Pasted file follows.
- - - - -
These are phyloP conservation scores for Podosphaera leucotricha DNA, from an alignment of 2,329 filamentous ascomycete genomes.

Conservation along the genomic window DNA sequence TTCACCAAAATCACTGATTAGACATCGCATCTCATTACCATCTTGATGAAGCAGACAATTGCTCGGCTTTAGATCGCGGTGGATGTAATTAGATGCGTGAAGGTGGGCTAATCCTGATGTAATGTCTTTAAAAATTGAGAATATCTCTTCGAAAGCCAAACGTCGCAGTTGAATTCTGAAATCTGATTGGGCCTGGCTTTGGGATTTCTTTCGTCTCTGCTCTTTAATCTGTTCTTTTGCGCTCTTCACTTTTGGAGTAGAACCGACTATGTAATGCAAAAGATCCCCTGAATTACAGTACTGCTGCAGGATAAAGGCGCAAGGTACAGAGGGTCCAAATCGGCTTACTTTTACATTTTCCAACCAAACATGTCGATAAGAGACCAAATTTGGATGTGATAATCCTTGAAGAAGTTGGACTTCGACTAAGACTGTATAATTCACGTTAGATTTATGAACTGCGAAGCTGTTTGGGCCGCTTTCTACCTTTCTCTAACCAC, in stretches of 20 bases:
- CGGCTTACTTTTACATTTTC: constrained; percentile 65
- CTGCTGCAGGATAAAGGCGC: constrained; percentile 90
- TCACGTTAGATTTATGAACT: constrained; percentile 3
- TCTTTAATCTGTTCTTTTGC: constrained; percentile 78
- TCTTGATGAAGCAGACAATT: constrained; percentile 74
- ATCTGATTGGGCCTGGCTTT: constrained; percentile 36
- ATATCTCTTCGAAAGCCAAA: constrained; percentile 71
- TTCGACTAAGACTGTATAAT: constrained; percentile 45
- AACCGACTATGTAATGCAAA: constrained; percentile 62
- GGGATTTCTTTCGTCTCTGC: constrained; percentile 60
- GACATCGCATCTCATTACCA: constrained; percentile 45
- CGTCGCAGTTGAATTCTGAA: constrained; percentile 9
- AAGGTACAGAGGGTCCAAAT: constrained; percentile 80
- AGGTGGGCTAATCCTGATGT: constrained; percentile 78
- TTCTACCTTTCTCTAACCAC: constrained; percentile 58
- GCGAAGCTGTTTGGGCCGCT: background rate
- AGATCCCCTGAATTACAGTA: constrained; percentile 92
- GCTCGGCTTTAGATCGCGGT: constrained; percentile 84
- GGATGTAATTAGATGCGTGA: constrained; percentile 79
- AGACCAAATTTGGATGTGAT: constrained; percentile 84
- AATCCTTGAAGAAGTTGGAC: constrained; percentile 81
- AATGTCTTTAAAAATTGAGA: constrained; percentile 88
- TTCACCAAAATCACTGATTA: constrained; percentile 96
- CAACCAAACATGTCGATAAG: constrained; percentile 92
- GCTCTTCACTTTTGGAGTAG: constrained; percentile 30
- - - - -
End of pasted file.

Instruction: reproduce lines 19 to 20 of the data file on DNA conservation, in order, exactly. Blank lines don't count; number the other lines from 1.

- AGATCCCCTGAATTACAGTA: constrained; percentile 92
- GCTCGGCTTTAGATCGCGGT: constrained; percentile 84